Nobel Prize-winning physicist Richard Feynman warned about "cargo cult science" in a 1974 Caltech commencement speech.
Kevin Fleming—Corbis via Getty Images
By Robert Hackett
May 19, 2018

Happy weekend, Cyber Saturday readers.

It has been busy here at HQ between a Fortune 500 issue close and New York City’s “blockchain week,” so I’m passing my weekend column duties onto a pinch hitter. Today’s essay comes to you courtesy of Oren Falkowitz, a cybersecurity entrepreneur, NSA alum, and regular reader of this newsletter. His contribution is timely, you’ll discover as you read on, given that it was the 100th birthday of the late scientist Richard Feynman last week. Hope you enjoy.


When the Nobel Prize-winning physicist Richard Feynman delivered the 1974 commencement speech at Caltech, he warned against “cargo cult science,” in which people arrive at erroneous conclusions by misinterpreting the causality of results. The phrase derives from religious movements on isolated islands in the South Pacific that received airdrops of vital supplies during World War II. There, witch doctors pronounced that building new airstrips and bamboo headphones would make the supply-laden airplanes reappear.

Unfortunately, this sort of deluded thinking is just as prevalent in our modern world; nowhere more so than in cybersecurity.

We witness this cargo cultism when people ascribe insurmountable superpowers to cyber actors, simply because we struggle to stop them. We encounter it in the industry’s xenophobic biases, which treat software developed in Russia or emails from Nigerian internet addresses as suspect, even when we can’t actually pinpoint maliciousness. And the phenomenon manifests itself in a persistent belief that, if we just try harder, we can train people to spot phishing attacks that are, in fact, designed to fool them.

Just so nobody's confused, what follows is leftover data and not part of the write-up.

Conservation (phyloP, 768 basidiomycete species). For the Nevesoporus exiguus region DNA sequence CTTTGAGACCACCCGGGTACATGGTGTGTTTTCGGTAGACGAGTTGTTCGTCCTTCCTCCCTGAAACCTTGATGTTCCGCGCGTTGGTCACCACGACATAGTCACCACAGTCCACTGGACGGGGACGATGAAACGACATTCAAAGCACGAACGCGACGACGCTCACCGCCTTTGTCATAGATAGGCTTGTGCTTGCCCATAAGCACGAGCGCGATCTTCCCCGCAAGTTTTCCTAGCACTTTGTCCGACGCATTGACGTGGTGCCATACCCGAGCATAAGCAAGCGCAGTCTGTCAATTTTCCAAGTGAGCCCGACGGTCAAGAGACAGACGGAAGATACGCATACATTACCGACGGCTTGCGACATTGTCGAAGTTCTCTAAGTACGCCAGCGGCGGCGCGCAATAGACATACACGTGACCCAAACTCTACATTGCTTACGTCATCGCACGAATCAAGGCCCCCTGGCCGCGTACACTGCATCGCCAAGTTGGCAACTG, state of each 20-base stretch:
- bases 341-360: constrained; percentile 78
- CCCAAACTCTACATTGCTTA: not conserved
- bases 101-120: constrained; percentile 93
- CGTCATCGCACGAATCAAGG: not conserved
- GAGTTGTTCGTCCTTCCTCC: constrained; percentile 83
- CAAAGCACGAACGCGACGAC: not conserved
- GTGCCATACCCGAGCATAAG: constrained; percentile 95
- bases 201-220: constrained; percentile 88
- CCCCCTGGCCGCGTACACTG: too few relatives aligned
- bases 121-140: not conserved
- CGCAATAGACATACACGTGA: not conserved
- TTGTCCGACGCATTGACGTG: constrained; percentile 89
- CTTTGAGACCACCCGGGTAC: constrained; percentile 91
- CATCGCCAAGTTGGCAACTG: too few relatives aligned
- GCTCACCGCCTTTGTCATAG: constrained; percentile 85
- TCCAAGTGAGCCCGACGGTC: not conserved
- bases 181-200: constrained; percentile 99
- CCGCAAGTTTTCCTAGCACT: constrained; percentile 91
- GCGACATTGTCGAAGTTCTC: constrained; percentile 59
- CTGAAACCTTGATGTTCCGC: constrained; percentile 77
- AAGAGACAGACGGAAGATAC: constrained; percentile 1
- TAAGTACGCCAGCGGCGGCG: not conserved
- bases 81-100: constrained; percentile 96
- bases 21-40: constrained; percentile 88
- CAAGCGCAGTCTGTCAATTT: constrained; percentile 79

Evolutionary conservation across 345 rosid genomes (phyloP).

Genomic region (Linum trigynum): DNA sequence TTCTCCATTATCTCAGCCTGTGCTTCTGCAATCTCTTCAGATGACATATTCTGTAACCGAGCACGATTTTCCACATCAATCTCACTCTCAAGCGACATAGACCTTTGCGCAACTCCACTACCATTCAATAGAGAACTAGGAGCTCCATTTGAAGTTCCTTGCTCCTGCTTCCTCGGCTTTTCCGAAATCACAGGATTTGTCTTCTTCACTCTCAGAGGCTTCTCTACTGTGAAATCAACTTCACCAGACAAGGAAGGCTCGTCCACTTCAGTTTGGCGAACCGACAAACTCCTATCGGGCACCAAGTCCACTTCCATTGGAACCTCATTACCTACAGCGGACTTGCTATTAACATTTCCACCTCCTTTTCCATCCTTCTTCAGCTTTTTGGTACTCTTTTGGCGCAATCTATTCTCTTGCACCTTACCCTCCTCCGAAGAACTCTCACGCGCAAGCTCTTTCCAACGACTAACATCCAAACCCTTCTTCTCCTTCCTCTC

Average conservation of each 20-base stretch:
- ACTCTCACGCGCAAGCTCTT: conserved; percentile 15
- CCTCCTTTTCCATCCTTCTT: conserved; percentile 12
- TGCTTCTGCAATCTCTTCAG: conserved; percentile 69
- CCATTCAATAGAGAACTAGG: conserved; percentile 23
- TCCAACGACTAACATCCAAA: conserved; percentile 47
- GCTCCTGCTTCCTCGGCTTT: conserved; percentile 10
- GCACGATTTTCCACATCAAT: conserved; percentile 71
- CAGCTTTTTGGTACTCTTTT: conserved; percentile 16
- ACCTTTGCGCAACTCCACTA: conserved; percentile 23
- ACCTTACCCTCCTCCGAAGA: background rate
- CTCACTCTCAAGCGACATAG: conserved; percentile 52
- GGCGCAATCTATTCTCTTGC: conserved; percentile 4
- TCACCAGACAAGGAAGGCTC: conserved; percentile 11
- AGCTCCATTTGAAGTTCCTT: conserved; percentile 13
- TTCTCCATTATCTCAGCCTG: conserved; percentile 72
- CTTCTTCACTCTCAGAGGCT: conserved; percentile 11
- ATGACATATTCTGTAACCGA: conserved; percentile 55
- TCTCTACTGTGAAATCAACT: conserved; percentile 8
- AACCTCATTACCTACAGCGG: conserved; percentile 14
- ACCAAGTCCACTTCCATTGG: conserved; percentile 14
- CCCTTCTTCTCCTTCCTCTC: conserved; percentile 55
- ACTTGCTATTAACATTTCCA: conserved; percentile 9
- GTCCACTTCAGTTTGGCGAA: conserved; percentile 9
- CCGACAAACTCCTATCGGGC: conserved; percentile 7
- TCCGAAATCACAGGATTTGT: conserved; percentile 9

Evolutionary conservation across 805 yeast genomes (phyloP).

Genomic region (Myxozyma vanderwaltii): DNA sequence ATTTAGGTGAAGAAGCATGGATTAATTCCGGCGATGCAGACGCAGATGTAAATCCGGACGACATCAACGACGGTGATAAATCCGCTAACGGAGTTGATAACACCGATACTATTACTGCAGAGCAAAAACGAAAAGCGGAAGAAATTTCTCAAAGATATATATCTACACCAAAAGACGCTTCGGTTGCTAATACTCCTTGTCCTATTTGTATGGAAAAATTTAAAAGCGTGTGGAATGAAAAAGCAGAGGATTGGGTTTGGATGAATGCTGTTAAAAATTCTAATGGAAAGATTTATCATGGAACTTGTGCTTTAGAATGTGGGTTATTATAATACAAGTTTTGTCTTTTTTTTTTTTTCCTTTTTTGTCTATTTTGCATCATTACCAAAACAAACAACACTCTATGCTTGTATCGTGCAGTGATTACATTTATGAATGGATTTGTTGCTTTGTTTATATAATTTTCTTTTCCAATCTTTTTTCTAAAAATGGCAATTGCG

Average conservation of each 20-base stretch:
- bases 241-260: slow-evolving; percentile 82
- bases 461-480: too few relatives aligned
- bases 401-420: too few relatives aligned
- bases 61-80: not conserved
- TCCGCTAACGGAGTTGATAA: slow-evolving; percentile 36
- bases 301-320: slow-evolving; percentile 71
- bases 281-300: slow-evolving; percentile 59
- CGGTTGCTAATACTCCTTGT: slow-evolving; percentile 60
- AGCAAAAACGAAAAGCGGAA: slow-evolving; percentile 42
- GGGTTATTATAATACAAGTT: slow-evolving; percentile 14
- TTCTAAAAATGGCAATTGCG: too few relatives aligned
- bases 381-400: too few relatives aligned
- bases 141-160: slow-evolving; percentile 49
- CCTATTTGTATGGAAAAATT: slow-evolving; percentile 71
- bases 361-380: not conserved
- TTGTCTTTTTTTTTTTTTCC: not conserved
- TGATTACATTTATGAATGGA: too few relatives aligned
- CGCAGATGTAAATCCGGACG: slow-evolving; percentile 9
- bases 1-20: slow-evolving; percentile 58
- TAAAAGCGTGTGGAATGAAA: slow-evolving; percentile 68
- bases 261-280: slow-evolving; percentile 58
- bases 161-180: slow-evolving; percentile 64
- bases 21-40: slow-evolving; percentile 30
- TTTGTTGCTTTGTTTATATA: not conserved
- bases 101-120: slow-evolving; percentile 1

Despite the billions of dollars spent on cybersecurity, damages from cyberattacks continue to mount, and the underlying economics of being a bad guy on the internet remain a really good business. Hackers are moving on a frightening trajectory from data theft and data ransom, to data manipulation, to physical destruction. Now they are threatening the very stability of society.

Products that return disastrous results, as the current crop of cybersecurity solutions do, usually don’t survive the ruthless equilibrium of the marketplace. But in cybersecurity, accountability is essentially nonexistent. We should demand that vendors offer guarantees, or price products based on performance. You wouldn’t pay for a car if it broke down as soon as you took it off the lot and onto the highway, and you shouldn’t pay for cybersecurity that doesn’t work.

The witch doctors of cybersecurity have offered sham remedies. Trends in business like the transition to cloud computing, through Amazon Web Services and Microsoft Azure, are conditioning customers to pay only for what they use. Cybersecurity should be no different: Pay for performance, rather than pay-for-misses. Quite simply, does it protect you or not?

Until cybersecurity companies produce solutions that actually stop cyberattacks—provably, transparently, and repeatedly—we’ll continue dutifully making faux radar towers in palm trees. Humans are capable of accomplishing amazing feats, and our history of accomplishments as a species should give us the confidence that solutions in cybersecurity are just as surely within our grasp.


Mr. Falkowitz is a co-founder and the Chief Executive Officer of Area 1 Security, you can follow him on Twitter @orenfalkowitz

Robert Hackett


Welcome to the Cyber Saturday edition of Data Sheet, Fortune’sdaily tech newsletter. Fortune reporter Robert Hackett here. You may reach Robert Hackett via Twitter, Cryptocat, Jabber (see OTR fingerprint on my, PGP encrypted email (see public key on my, Wickr, Signal, or however you (securely) prefer. Feedback welcome.


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